National News Brexit - the Deal or No Deal poll

Brexit - Deal or No Deal?

  • Deal

    Votes: 47 29.0%
  • No Deal

    Votes: 74 45.7%
  • Call in the Donald

    Votes: 4 2.5%
  • Call in Noel Edmonds

    Votes: 5 3.1%
  • I don't care anymore

    Votes: 32 19.8%

  • Total voters
    162

Peterdev

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17 Dec 2017
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1,149
The guys obviously upset if a hard brexit happens because the contributions will stop and they will have to draw the money from elsewhere.
It looks like he’s lost the plot and lashing out at those who disagree with him. Maybe the EU is not all it is cracked out to be.
I would have liked to see the politicians get on and get some deal but that’s looking very unlikely with irrational meddling politicians from the EU.
 

YellowTaxi

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9 Jan 2018
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Sky Sources say Japanese car manufacturer Honda is preparing to close its Swindon plant with the loss of 3,500 jobs
 

tonyw

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Sky Sources say Japanese car manufacturer Honda is preparing to close its Swindon plant with the loss of 3,500 jobs
Although rumour has it that this is not tied to Brexit, as much as to the recent signing of the EU-Japan trade deal.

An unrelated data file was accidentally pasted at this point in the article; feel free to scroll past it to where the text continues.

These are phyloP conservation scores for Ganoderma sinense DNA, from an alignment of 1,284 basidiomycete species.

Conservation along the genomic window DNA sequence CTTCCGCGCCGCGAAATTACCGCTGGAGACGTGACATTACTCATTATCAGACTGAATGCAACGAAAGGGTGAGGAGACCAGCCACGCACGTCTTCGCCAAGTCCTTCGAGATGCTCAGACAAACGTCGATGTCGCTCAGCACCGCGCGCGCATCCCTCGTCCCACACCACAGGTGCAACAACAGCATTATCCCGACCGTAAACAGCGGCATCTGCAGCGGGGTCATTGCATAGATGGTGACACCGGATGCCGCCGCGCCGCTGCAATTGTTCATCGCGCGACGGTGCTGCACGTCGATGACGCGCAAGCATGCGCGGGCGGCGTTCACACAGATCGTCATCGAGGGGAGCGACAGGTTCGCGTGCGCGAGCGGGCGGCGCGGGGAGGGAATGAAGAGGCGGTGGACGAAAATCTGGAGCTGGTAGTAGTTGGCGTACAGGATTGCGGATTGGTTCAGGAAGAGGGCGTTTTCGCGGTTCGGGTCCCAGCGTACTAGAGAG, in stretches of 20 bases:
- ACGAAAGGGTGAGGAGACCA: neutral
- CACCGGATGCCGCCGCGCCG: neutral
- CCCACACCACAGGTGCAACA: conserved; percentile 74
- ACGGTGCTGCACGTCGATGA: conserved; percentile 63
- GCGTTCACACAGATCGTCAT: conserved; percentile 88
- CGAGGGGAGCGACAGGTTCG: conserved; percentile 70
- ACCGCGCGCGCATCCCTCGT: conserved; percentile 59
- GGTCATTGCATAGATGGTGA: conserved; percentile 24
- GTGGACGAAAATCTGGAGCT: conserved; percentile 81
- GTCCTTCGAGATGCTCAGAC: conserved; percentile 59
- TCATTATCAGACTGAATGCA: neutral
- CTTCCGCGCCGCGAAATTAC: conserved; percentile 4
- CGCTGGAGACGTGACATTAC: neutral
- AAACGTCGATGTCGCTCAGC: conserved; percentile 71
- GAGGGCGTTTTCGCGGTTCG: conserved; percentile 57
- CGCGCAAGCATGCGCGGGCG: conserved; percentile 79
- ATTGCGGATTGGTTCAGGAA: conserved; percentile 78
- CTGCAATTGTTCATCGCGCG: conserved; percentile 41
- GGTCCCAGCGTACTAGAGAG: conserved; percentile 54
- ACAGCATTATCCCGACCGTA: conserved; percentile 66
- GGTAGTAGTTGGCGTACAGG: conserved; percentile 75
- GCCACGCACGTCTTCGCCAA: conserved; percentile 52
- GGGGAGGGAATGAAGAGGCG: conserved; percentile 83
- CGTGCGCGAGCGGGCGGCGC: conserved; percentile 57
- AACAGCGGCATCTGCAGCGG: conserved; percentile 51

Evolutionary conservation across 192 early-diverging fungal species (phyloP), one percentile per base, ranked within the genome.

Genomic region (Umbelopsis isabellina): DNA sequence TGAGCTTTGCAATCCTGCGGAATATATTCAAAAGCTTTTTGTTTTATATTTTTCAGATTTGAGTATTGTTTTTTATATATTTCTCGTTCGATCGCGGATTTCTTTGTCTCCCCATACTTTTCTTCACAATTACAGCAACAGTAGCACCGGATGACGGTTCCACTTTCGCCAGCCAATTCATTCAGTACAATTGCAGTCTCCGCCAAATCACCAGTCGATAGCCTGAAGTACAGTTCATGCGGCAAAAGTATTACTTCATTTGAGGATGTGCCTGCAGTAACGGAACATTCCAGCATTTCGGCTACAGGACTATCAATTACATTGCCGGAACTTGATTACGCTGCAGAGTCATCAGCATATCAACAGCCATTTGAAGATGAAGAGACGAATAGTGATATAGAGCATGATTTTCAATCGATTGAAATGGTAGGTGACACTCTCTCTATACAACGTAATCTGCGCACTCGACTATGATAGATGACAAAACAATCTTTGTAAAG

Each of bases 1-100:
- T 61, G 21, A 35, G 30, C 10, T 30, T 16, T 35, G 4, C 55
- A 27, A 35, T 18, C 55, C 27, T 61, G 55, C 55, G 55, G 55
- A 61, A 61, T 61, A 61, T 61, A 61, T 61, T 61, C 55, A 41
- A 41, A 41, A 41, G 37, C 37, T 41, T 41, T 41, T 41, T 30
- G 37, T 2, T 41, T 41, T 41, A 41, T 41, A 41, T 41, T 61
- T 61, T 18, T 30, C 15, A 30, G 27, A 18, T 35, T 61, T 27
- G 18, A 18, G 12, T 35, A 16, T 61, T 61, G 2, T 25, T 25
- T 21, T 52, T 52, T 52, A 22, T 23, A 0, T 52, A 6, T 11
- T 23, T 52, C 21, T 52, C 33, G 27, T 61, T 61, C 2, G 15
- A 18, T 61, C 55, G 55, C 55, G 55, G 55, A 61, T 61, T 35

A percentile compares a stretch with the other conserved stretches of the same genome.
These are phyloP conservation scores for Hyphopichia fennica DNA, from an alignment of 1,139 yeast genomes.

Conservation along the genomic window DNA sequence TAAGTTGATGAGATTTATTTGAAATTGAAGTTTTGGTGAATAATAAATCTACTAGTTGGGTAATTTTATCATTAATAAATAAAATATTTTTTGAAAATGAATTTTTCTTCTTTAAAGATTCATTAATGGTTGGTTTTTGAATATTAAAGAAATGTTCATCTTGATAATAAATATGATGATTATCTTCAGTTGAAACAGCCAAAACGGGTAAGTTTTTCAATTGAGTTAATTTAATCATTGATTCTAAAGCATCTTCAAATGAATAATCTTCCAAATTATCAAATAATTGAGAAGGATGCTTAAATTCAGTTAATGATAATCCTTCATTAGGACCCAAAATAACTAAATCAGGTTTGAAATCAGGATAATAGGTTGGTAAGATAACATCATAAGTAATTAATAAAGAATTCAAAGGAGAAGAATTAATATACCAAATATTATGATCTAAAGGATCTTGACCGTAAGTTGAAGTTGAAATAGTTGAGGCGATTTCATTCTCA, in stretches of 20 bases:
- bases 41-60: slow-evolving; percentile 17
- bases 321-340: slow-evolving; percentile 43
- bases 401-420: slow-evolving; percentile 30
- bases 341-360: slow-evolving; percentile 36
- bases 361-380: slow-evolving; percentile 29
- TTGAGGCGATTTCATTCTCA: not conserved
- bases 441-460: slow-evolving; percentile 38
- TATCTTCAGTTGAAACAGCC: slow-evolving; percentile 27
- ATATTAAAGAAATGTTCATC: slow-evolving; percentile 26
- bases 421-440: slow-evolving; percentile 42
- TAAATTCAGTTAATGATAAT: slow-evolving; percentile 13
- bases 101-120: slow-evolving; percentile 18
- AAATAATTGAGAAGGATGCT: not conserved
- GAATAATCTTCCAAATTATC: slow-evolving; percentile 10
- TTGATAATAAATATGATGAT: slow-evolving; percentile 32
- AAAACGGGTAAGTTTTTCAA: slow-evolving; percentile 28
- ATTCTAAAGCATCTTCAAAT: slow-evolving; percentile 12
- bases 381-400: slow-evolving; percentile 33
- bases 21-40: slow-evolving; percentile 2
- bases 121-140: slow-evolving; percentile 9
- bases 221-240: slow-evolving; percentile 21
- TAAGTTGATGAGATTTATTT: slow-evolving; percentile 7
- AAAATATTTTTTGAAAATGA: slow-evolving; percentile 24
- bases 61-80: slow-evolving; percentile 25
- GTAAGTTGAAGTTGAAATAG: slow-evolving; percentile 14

Sounds like they're not planning to move the plant to mainland Europe, but rather are going to move all production back to Japan because they no longer have to pay tariffs on Japan-to-EU exports and they can undertake production 'back home' more efficiently.

Tangentially, I guess this is still an anti-Brexit argument, just not as direct, as it emphasizes how signing free trade deals left and right with other countries is not going to bring manufacturing back to Britain for anything even remotely commoditized, as we just don't do it as cheaply and efficiently as other competing nations...…...
 

Banbury2018

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Although rumour has it that this is not tied to Brexit, as much as to the recent signing of the EU-Japan trade deal.

Sounds like they're not planning to move the plant to mainland Europe, but rather are going to move all production back to Japan because they no longer have to pay tariffs on Japan-to-EU exports and they can undertake production 'back home' more efficiently.

Tangentially, I guess this is still an anti-Brexit argument, just not as direct, as it emphasizes how signing free trade deals left and right with other countries is not going to bring manufacturing back to Britain for anything even remotely commoditized, as we just don't do it as cheaply and efficiently as other competing nations...…...